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Is Bitcoin safer from coronavirus?


Sometimes it’s hard to avoid surfaces and objects that other people have touched, which is a common way for bacteria to travel. Numerous studies have shown that ATMs, credit cards and those payment tablets popping up in restaurants are rife with all sorts of illness-causing germs. Plus, despite the rise of digital wallets, millions of Americans still use old-fashioned paper money every day. 

Which raises the question: Can coronavirus live on the cash in your pocket or on the plastic in your purse?

“Cash is not a good vehicle to transport respiratory viruses, however, cards have a little bit more potential,” said Dr. Susan Whittier, a clinical microbiologist at New York-Presbyterian Hospital at Columbia University Medical Center. “If someone is coughing, and then they hand their credit card to someone across the counter, I wouldn’t rule out the potential of transmission.”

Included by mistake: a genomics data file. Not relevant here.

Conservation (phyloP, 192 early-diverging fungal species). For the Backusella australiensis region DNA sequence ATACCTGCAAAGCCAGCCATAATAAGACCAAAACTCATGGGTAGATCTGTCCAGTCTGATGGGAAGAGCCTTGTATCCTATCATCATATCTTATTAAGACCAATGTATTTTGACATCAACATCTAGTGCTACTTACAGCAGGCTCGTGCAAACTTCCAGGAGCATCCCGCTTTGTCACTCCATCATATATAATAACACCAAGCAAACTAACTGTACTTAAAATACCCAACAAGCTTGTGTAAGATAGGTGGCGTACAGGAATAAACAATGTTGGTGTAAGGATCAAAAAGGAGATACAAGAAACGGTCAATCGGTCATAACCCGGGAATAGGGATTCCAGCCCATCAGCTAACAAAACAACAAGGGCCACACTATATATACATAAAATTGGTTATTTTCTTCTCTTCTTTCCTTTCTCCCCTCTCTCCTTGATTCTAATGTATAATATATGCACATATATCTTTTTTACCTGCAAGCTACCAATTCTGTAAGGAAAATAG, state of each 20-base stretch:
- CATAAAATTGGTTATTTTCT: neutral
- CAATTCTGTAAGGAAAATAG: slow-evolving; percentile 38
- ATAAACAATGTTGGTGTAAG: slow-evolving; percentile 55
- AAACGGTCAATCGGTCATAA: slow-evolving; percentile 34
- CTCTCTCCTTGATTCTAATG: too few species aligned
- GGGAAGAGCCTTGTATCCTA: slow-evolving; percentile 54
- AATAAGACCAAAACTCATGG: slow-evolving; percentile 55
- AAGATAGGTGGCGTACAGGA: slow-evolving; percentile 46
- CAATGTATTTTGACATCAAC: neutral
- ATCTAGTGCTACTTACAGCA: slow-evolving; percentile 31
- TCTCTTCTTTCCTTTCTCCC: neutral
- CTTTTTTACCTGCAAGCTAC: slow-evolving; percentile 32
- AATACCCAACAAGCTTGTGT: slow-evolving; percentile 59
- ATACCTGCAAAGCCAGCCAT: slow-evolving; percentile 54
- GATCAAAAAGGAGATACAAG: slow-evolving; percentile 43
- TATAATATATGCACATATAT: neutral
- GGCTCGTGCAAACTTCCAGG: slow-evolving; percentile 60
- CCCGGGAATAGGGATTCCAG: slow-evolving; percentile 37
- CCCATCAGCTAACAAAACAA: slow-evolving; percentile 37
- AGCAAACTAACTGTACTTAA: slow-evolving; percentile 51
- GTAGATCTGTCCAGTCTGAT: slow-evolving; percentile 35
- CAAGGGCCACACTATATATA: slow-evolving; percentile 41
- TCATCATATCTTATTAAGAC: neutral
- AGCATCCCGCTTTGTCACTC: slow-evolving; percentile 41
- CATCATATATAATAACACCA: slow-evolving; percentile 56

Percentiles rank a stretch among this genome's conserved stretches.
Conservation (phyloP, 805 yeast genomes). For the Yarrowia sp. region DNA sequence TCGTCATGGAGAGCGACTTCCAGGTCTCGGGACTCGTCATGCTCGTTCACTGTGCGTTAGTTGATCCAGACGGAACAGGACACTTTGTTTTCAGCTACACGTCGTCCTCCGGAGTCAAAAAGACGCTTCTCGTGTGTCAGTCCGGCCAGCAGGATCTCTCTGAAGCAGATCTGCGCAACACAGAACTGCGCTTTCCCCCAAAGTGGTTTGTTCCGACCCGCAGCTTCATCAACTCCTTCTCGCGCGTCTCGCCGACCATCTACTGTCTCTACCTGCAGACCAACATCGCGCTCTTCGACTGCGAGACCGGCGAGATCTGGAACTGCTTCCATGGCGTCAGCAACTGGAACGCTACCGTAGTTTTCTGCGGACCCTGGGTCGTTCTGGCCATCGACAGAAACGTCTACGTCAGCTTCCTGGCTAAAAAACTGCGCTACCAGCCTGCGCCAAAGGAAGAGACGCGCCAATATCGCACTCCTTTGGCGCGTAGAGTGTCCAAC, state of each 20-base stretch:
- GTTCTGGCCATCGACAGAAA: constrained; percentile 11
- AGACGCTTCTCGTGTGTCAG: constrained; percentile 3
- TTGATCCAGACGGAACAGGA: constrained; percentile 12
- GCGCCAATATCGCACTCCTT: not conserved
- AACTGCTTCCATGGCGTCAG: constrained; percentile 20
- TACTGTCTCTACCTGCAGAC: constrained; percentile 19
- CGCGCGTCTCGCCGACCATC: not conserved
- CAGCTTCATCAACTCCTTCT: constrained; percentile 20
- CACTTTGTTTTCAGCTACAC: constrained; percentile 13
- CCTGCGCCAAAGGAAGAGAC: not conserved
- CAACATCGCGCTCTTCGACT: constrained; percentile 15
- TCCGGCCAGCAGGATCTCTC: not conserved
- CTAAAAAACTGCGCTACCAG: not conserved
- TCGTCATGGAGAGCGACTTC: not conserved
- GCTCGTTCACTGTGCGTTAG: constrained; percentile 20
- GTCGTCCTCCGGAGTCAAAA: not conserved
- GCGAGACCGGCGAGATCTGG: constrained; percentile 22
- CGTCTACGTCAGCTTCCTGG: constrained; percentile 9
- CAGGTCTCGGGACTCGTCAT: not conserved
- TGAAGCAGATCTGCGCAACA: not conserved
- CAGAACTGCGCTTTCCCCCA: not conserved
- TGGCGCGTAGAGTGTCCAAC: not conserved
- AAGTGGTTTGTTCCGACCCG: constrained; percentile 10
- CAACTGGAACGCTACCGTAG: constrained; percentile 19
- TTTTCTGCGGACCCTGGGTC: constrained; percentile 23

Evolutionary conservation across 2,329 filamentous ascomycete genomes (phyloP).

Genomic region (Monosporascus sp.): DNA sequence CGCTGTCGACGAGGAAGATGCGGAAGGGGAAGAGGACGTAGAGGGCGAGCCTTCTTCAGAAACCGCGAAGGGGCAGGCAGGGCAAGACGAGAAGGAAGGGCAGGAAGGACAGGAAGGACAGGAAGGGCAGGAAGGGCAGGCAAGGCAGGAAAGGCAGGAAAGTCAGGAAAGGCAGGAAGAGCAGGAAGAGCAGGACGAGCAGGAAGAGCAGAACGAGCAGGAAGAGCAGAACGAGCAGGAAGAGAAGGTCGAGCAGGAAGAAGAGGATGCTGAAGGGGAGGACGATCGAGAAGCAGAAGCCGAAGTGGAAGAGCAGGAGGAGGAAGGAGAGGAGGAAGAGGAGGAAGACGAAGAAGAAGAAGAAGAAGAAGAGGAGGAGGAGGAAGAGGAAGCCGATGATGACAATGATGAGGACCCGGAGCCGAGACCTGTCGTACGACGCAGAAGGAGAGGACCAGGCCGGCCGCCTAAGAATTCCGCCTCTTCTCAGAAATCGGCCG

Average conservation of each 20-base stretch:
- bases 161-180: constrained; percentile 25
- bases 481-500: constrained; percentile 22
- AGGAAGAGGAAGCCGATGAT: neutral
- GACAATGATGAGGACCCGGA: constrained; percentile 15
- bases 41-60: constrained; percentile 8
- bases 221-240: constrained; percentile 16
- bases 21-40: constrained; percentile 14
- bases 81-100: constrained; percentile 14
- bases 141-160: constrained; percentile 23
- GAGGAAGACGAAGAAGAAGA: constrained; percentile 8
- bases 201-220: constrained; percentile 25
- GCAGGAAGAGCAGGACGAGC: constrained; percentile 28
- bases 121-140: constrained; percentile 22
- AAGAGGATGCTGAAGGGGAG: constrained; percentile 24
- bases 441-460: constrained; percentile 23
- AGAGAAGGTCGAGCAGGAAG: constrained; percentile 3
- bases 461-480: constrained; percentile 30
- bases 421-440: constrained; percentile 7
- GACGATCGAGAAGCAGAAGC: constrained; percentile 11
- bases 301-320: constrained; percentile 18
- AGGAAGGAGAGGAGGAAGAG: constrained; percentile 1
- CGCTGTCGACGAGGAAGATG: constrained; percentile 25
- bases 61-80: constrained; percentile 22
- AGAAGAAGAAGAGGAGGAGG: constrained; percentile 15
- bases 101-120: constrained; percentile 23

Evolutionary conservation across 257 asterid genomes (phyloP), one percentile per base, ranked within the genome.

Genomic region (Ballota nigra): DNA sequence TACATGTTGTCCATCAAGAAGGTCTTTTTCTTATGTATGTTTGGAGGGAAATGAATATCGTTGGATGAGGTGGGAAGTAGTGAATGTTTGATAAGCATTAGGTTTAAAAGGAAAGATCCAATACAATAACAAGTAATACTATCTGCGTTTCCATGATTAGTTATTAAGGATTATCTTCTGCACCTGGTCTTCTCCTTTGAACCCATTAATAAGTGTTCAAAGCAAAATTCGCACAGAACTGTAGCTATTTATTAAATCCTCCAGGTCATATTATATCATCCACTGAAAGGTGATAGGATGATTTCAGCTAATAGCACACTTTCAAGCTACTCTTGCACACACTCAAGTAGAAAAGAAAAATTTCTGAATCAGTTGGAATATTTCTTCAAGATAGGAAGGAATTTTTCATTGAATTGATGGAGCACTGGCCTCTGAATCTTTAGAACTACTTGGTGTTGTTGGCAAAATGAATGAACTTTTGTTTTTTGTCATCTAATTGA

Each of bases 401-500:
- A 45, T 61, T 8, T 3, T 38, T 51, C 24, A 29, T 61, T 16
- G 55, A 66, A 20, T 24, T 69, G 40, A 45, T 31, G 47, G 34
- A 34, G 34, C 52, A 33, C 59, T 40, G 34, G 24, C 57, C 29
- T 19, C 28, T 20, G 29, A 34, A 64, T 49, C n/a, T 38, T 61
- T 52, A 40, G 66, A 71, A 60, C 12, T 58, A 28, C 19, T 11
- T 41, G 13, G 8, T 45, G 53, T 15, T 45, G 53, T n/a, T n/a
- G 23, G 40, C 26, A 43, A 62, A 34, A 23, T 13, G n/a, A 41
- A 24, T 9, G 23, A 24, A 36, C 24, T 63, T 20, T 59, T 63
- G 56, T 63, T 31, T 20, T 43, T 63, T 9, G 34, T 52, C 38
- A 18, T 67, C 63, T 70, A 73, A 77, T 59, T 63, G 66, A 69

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Shopper exchanges credit card with clerk.

Viruses, in general, tend to survive longer on hard surfaces like credit cards and coins than they do on porous surfaces like fabric and dollar bills, Whittier added. 

Still, Chinese banks have started essentially washing money to destroy potentially infected cash before it’s handed back out. 

“Cash received by banks must be sterilized before being released to customers,” the Chinese government’s website recently announced. The nation is using ultraviolet light and heat to kill any bacteria on the surface of currency.  





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